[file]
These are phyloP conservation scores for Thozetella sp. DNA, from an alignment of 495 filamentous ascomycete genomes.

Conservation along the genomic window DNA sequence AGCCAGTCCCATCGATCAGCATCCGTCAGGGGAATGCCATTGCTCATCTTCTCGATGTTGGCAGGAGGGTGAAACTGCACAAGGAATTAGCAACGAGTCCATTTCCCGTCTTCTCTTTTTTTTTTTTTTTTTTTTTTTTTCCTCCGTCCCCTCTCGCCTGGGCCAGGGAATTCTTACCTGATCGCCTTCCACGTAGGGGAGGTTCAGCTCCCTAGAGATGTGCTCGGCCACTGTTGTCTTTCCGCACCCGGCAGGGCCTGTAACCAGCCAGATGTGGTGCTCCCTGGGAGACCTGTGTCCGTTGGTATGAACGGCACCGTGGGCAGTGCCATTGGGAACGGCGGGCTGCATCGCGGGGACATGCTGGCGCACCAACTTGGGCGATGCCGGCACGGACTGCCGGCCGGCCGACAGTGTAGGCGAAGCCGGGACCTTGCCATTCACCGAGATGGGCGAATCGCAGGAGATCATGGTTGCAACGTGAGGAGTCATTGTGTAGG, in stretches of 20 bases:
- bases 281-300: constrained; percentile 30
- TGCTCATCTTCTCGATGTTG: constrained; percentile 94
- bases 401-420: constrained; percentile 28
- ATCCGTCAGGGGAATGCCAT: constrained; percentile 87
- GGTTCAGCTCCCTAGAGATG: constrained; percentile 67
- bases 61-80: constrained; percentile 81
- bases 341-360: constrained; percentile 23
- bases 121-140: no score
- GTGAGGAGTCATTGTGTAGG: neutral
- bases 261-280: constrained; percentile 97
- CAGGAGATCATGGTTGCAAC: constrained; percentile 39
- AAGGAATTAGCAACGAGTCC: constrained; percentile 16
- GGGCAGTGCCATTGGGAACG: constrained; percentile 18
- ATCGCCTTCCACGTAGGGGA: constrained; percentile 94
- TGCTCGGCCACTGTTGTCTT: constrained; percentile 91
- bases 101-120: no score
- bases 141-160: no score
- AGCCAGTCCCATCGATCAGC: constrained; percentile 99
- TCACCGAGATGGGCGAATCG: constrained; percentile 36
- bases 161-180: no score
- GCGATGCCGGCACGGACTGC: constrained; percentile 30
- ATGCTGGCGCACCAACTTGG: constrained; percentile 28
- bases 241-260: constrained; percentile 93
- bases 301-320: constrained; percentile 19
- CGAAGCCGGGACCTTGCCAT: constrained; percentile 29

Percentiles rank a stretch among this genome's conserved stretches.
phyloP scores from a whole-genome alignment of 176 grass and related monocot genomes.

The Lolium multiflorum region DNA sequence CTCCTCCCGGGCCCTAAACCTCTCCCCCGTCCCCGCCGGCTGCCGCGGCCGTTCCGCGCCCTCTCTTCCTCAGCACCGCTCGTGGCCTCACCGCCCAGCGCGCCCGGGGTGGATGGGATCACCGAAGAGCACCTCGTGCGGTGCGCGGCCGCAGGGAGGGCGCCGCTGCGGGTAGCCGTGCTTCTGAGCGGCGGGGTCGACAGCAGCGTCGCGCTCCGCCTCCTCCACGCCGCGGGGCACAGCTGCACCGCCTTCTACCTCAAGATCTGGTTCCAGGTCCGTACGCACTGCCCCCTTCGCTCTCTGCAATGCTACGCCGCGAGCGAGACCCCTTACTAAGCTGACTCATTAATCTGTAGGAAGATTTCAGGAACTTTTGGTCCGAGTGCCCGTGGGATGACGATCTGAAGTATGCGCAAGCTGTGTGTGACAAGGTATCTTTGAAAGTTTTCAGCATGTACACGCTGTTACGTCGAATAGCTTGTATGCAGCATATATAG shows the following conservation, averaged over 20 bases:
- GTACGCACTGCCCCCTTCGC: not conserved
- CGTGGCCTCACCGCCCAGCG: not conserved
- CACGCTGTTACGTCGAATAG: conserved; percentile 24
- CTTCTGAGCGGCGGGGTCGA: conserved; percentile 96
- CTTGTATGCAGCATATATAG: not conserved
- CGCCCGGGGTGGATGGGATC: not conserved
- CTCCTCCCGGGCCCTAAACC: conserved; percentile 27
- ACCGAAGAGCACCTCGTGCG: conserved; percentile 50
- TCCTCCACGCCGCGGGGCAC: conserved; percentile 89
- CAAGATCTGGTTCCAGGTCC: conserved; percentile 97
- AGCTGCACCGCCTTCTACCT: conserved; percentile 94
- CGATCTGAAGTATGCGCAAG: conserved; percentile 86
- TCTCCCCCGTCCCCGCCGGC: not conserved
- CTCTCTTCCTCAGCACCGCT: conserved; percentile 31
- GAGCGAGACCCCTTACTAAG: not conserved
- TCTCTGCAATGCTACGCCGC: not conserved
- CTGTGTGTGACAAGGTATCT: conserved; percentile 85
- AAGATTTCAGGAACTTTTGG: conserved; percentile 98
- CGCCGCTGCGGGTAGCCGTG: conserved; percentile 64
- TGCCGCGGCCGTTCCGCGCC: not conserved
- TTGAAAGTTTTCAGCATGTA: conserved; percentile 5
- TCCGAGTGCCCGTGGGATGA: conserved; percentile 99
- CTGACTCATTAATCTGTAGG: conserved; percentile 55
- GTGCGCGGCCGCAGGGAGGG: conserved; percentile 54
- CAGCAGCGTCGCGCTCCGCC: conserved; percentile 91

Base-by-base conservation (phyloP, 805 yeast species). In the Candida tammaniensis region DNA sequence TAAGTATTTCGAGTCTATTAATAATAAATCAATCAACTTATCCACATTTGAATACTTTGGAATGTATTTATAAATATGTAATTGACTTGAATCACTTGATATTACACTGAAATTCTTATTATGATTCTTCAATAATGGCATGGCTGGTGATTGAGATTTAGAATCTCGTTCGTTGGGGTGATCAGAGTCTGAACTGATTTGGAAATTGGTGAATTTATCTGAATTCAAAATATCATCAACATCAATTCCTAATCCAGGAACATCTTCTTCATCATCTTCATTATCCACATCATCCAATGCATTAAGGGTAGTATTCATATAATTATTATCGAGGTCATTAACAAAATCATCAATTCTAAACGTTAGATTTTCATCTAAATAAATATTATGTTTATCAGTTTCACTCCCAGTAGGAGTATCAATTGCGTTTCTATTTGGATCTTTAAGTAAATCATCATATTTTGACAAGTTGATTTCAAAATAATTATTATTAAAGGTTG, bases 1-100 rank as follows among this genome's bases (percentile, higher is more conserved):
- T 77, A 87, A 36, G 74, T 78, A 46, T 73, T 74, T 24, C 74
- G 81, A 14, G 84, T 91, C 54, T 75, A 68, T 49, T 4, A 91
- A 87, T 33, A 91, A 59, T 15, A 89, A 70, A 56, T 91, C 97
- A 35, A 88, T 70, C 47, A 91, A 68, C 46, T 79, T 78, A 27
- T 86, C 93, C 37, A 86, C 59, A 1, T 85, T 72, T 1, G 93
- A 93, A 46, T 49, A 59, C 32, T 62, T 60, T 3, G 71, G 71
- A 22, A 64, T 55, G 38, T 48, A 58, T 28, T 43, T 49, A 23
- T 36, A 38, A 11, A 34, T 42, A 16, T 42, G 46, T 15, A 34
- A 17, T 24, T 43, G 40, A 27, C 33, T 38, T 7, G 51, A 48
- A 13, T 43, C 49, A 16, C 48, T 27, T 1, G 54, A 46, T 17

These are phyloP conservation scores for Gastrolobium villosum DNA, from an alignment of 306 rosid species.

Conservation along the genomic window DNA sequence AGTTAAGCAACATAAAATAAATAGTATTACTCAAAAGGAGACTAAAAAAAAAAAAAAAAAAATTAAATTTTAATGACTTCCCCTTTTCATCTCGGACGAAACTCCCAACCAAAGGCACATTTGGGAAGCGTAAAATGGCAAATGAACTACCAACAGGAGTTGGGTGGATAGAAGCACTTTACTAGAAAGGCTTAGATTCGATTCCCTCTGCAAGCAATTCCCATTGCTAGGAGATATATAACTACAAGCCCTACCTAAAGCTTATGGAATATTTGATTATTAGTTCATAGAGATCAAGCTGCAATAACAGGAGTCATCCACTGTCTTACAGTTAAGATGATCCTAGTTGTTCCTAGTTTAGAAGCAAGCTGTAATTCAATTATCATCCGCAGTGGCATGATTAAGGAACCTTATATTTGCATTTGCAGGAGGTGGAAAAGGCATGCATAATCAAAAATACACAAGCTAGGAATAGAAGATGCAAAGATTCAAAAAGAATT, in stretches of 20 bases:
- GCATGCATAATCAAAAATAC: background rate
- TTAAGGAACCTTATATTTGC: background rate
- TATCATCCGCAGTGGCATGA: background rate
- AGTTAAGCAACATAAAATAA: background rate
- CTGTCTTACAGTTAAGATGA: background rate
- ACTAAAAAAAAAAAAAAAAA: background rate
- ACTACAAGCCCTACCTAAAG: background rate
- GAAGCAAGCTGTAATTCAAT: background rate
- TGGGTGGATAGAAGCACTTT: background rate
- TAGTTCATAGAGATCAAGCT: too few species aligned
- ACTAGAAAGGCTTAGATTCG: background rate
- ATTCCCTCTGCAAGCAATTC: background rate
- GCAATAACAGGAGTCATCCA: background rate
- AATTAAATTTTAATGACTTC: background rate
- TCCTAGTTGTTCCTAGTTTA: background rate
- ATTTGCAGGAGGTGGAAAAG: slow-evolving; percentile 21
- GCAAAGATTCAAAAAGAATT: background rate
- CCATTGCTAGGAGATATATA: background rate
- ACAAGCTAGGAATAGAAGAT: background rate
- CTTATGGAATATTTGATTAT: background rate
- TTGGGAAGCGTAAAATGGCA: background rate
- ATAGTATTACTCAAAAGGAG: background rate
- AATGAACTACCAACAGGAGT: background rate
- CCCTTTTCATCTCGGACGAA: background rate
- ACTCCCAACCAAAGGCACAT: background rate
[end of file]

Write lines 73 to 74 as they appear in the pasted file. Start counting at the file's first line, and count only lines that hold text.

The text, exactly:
- CTGTCTTACAGTTAAGATGA: background rate
- ACTAAAAAAAAAAAAAAAAA: background rate